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Episode 170: Waste Conversion Technologies—Fantasy or Reality?

In our latest episode of NothingWasted!, we bring you a popular session from WasteExpo: Waste Conversion Technologies—Fantasy or Reality? The discussion centered on waste conversion technologies and how they apply to the waste and recycling industry. It covered some of the obstacles facing advanced recycling, such as the high price tag; creating end products that are competitive on both price and quality; unexpected construction and operation delays; lack of infrastructure and equipment; and more. Speakers also shared lessons learned and weighed in on whether there is a realistic future for advanced recycling.

Liz Bothwell

October 24, 2022

In our latest episode of NothingWasted!, we bring you a popular session from WasteExpo: Waste Conversion Technologies—Fantasy or Reality?

The discussion centered on waste conversion technologies and how they apply to the waste and recycling industry. It covered some of the obstacles facing advanced recycling, such as the high price tag; creating end products that are competitive on both price and quality; unexpected construction and operation delays; lack of infrastructure and equipment; and more. Speakers also shared lessons learned and weighed in on whether there is a realistic future for advanced recycling.

The panelists were: William B. Cooper, SVP, Strategic Partnerships, Cyclyx; Sean Gesell, VP of Business Development, Ways2H, Inc.; Christer Henriksson, President, Juno; Tex Roberts, CFO, West Coast Energy and Steve Simmons, President, Gershman, Brickner & Bratton, Inc. The session was moderated by Chris Hawn, CEO of Machinex.

Here’s a sneak peek into the conversation:

Henriksson started the discussion by noting that humans create about 2 billion tons per year of waste, much of which is recoverable but ends up instead in landfills; in other words, “We need new technologies.” His company, Juno, processes unsorted residential and commercial waste in Toldeo, Oregon, though a proprietary technique. Its “Juno Clave” is a customized autoclave that sanitizes waste, strips away plastic cup coatings, and washes food contamination from valuable commodities; it allows the company to reclaim previously un-recyclable materials. And, for every ton of waste Juno processes, that equates to approximately a one-ton reduction of carbon dioxide in the atmosphere. Toledo’s diversion rate has increased 2.8 times since Juno began its operation.

Gesell then spoke about Ways2H, which utilizes a waste-to-hydrogen technology in its facility in Tokyo, Japan, and soon in Claremont, California and elsewhere. He noted that, “We can take all sorts of forms of municipal solid waste, and we have a lot of flexibility regarding quality variation and contamination.” In detailing the company’s process, he noted that it is “self-sufficient and self-balancing.” In a given year, Ways2H’s clean energy is approximately equivalent to taking 3,000 passenger vehicles off the road, while also providing enough energy to fuel approximately 300 vehicles per day. Gesell noted that the company’s technology and its mobile units are especially useful in remote communities and for disaster relief.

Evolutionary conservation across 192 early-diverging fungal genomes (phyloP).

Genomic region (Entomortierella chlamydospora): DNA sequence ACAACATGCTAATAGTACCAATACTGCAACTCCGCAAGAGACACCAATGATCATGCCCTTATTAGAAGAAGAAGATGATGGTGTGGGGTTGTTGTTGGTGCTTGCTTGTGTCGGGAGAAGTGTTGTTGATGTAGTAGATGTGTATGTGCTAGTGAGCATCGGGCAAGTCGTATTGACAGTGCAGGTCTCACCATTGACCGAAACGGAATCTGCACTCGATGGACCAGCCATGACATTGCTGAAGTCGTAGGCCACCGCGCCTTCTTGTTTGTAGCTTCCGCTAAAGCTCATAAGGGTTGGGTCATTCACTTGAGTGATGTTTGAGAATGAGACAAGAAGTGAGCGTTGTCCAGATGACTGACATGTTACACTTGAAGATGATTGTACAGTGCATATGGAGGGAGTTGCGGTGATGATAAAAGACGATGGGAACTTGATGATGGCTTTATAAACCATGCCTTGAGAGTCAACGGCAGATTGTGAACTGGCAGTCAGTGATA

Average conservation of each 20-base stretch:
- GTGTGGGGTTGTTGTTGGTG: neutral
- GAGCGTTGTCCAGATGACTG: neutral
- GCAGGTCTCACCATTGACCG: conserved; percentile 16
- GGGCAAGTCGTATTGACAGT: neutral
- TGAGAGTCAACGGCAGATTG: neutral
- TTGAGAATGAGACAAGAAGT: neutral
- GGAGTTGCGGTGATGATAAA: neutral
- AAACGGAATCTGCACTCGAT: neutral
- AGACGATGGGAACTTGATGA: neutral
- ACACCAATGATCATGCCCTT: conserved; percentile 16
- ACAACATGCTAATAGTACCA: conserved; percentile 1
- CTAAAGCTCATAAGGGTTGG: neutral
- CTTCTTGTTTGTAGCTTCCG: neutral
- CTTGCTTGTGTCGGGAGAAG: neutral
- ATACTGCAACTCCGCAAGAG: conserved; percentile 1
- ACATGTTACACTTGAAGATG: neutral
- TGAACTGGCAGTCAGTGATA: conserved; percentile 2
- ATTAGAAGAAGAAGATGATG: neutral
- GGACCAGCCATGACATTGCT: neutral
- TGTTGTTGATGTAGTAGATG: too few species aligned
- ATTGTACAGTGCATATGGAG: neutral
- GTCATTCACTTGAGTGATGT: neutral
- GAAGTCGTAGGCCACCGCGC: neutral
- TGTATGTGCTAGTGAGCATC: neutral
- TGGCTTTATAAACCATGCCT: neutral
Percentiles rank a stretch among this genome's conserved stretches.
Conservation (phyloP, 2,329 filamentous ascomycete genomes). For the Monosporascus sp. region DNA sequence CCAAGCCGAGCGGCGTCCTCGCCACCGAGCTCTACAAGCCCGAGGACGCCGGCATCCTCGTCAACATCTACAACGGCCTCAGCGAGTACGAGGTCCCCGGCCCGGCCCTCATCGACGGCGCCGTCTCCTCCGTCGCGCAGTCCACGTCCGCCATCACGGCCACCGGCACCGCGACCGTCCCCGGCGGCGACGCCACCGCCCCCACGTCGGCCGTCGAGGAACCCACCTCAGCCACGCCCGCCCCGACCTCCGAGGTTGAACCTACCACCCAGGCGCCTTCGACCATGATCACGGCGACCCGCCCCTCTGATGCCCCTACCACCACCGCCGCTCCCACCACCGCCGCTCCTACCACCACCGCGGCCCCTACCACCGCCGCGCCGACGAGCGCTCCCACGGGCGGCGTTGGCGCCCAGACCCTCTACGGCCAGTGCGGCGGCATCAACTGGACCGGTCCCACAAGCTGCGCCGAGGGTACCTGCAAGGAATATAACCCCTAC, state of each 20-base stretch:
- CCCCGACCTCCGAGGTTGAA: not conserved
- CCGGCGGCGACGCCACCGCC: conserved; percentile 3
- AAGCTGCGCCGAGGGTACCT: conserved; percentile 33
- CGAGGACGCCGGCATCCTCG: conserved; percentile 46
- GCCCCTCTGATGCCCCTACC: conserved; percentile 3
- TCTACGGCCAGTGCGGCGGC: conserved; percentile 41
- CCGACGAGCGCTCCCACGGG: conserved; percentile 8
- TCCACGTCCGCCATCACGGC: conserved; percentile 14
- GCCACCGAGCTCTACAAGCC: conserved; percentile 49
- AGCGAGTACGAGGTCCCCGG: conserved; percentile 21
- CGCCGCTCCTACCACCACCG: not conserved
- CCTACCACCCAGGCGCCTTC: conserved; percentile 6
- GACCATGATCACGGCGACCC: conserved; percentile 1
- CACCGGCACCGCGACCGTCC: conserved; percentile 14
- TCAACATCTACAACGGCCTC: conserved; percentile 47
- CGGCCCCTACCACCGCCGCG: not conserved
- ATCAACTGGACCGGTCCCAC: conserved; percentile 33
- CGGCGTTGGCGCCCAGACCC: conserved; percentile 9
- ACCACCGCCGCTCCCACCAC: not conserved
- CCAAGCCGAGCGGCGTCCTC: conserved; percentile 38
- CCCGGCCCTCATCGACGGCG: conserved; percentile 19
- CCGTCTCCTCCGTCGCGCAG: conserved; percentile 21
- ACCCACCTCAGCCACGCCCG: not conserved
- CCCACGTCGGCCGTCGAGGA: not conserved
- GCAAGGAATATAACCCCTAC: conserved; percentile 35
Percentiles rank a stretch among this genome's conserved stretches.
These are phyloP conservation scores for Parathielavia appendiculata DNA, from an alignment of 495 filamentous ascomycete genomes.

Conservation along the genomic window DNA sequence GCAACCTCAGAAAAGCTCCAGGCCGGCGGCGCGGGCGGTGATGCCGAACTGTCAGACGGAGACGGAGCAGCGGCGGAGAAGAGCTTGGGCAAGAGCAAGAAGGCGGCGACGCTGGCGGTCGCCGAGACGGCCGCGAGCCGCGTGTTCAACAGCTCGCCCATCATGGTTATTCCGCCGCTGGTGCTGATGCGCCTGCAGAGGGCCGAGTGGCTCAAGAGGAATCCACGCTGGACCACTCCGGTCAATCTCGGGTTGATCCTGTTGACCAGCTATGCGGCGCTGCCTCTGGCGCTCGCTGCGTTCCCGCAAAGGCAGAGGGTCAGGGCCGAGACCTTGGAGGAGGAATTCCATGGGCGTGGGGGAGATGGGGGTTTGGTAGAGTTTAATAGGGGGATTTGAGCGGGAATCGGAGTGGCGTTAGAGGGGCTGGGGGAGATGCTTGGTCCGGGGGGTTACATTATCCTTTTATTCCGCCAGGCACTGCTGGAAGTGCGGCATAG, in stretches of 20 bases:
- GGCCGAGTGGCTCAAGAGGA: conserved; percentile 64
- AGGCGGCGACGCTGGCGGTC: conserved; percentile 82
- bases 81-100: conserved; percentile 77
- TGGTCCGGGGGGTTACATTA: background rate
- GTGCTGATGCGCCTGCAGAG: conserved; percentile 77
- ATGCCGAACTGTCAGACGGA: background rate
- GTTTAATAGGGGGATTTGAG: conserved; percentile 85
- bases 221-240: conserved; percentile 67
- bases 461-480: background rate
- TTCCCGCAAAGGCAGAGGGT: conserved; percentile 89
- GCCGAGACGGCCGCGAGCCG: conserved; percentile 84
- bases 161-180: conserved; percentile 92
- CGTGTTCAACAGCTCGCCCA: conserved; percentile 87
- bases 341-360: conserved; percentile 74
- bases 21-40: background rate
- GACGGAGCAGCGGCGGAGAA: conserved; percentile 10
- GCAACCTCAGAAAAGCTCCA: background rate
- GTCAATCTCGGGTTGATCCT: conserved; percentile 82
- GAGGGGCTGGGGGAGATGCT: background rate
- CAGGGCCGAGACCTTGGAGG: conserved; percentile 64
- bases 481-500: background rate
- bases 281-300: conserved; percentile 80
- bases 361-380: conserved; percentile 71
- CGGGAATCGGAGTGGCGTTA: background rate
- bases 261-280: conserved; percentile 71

Cooper went on to talk about how Cyclyx is focused on chemical recycling. He talked about the current challenges with plastic recycling at large scale and how Cyclyx’s “new approach” is able to help tackle many of these. It focuses on the chemical characterization of feedstocks (all plastics) to “bridge the waste industry with the chemical industry.” It is now developing its first facility in the Houston area to support Exxon; it will be designated to take all plastics in all forms and “simplify participation.” He also noted the importance of providing incentives for participation in plastic recycling.

Simmons discussed a project his company is working on, called the Kent County Sustainable Business Park, which is an integrated material recovery and manufacturing complex in Michigan. It was designed with a vision of reducing landfill waste by 90%. Groundbreaking is expected in 2025. He noted several keys to success on the project so far; these include: visionary leadership in the public sector agency, acknowledgement that doing the right thing will cost more in the near term than landfilling, a multidisciplinary project development team, and extensive public outreach and communication.

Roberts wrapped up the presentations by speaking about how his firm diverts and repurposes organic waste and livestock waste in central California. They get their inputs from Bakersfield’s main receiving site for the purposes of conversion to renewable energy and renewable agriculture. The company’s mission is to eliminate the need for landfills through public-private partnerships.

Listen to the full episode above.

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About the Author(s)

Liz Bothwell

Head of Content & Marketing, Waste360

Liz Bothwell is head of content and marketing for Waste360, proud host of the NothingWasted! Podcast, and ghostwrites for others to keep her skills sharp and creative juices flowing. She loves family, football, her French bulldogs, and telling stories that can help to make the world a more sustainable place.

Follow her on Linkedin or Twitter

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